To unmold the cage, place your thumbs on the outside of the bowl and your fingers on the inside of the sugar cage. Gently pull the cage loose from the side and bottom of the bowl; you will be able to see the cage release from the inside of the bowl. You will need to apply this gentle pressure all around the inside of the bowl. Once the cage has released from the bowl, carefully lift it out and place it over the dessert. If the sugar is still too warm, the cage may begin to collapse. A good idea is to release the cage from the bowl but leave it in the bowl until it has cooled completely. This will ensure that it keeps its shape. (At this stage, the cage can be stored, right side up, in an airtight container in a cool, dry place for one to two days.)
How to Temper Chocolate(From Dessert Circus, Extraordinary Desserts You Can Make At Home by Jacques Torres):
Chocolate is tempered so that after it has been melted, it retains its gloss and hardens again without becoming chalky and white (that happens when the molecules of fat separate and form on top of the chocolate). There are a variety of ways to temper.
One of the easiest ways to temper chocolate is to chop it into small pieces and then place it in the microwave for 30 seconds at a time on high power until most of the chocolate is melted. Be very careful not to overheat it. (The temperature of dark chocolate should be between 88 and 90 degrees F, slightly warmer than your bottom lip. It will retain its shape even when mostly melted. White and milk chocolates melt at a temperature approximately 2 degrees F less because of the amount of lactose they contain.) Any remaining lumps will melt in the chocolate's residual heat. Use an immersion blender or whisk to break up the lumps. Usually, chocolate begins to set, or crystallize, along the side of the bowl. As it sets, mix those crystals into the melted chocolate to temper it. A glass bowl retains heat well and keeps the chocolate tempered longer.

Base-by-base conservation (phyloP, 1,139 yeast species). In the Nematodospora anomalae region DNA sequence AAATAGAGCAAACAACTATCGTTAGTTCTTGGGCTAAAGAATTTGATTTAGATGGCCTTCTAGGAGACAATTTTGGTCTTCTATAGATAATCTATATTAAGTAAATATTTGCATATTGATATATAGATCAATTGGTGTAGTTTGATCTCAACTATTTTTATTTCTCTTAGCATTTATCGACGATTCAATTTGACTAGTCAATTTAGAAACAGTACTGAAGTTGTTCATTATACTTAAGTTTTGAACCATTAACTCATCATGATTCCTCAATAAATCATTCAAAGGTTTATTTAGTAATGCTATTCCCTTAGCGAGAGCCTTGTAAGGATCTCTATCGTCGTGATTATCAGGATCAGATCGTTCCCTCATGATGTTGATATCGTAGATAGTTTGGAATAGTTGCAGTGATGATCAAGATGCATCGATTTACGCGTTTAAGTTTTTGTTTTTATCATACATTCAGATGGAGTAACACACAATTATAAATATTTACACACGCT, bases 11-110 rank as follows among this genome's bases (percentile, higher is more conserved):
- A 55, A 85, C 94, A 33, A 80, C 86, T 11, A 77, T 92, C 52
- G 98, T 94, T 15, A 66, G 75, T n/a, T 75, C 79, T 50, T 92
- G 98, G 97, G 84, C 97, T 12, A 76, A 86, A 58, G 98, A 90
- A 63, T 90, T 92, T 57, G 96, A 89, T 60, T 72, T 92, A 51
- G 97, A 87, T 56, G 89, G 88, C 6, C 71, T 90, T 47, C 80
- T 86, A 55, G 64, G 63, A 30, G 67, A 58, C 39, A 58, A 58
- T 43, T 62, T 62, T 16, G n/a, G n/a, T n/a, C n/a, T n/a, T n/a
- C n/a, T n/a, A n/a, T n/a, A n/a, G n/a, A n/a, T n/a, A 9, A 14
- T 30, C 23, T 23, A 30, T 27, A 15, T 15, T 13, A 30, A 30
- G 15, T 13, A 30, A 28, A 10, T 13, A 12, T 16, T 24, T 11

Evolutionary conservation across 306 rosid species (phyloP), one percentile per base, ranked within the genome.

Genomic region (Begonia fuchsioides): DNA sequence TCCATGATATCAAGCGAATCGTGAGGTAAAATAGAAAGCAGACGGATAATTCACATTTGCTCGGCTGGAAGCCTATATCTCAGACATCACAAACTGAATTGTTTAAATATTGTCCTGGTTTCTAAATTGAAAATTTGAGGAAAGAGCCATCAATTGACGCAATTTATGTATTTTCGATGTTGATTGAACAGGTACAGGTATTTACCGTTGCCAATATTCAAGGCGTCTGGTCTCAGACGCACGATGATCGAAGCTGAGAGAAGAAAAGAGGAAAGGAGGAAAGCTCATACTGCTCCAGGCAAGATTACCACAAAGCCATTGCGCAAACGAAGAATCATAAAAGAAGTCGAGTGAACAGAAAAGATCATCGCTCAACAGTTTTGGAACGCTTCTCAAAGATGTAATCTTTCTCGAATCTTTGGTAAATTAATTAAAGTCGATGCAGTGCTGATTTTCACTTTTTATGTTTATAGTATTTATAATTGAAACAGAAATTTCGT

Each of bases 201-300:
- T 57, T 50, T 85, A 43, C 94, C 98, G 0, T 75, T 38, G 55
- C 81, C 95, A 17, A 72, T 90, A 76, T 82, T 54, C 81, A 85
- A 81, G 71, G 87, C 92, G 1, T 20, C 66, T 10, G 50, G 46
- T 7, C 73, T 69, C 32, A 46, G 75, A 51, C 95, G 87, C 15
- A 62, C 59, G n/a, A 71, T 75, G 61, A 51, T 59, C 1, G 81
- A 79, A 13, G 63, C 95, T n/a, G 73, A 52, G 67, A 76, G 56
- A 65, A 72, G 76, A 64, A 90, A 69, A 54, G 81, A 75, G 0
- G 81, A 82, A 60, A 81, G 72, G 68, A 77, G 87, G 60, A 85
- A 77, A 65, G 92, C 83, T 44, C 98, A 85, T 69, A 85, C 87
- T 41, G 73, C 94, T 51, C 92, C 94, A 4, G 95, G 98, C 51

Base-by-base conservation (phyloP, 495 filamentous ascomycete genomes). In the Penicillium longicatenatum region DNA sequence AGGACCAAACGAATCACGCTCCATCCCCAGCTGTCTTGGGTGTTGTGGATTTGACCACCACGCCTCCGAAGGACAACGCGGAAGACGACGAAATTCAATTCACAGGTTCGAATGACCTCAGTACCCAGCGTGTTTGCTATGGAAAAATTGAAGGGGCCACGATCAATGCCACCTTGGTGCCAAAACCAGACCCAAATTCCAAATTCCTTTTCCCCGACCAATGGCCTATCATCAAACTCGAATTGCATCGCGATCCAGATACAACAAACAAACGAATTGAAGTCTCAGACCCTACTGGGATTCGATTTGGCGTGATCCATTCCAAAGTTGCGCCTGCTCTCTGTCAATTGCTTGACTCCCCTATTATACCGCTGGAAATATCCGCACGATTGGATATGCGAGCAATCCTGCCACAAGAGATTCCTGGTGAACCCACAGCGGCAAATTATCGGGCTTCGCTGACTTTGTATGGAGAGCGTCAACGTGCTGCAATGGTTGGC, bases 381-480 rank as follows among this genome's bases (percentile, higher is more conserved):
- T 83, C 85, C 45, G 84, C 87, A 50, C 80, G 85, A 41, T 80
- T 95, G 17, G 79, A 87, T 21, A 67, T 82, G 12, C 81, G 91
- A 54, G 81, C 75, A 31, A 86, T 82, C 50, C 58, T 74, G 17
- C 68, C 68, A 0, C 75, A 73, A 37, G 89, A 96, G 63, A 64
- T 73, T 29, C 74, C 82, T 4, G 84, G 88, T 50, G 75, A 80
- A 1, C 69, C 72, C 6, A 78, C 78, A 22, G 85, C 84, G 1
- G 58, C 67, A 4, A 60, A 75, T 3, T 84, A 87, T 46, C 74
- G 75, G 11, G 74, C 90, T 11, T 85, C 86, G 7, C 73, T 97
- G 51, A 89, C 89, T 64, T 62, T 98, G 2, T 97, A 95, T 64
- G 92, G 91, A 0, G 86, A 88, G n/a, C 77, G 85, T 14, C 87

Another way to temper chocolate is called seeding. In this method, add small pieces of unmelted chocolate to melted chocolate. The amount of unmelted chocolate to be added depends on the temperature of the melted chocolate, but is usually 1/4 of the total amount. It is easiest to use an immersion blender for this, or a whisk.
The classic way to temper chocolate is called tabliering. Two thirds of the melted chocolate is poured onto a marble or another cold work surface. The chocolate is spread out and worked with a spatula until its temperature is approximately 81 degrees F. At this stage, it is thick and begins to set. This tempered chocolate is then added to the remaining non-tempered chocolate and mixed thoroughly until the mass has a completely uniform temperature. If the temperature is still too high, part of the chocolate is worked further on the cold surface until the correct temperature is reached. This is a lot of work, requires a lot of room, and makes a big mess.
A simple method of checking tempering, is to apply a small quantity of chocolate to a piece of paper or to the point of a knife. If the chocolate has been correctly tempered, it will harden evenly and show a good gloss within a few minutes.
Recipe courtesy of Dessert Circus: Extraordinary Desserts You Can Make At Home by Jacques Torres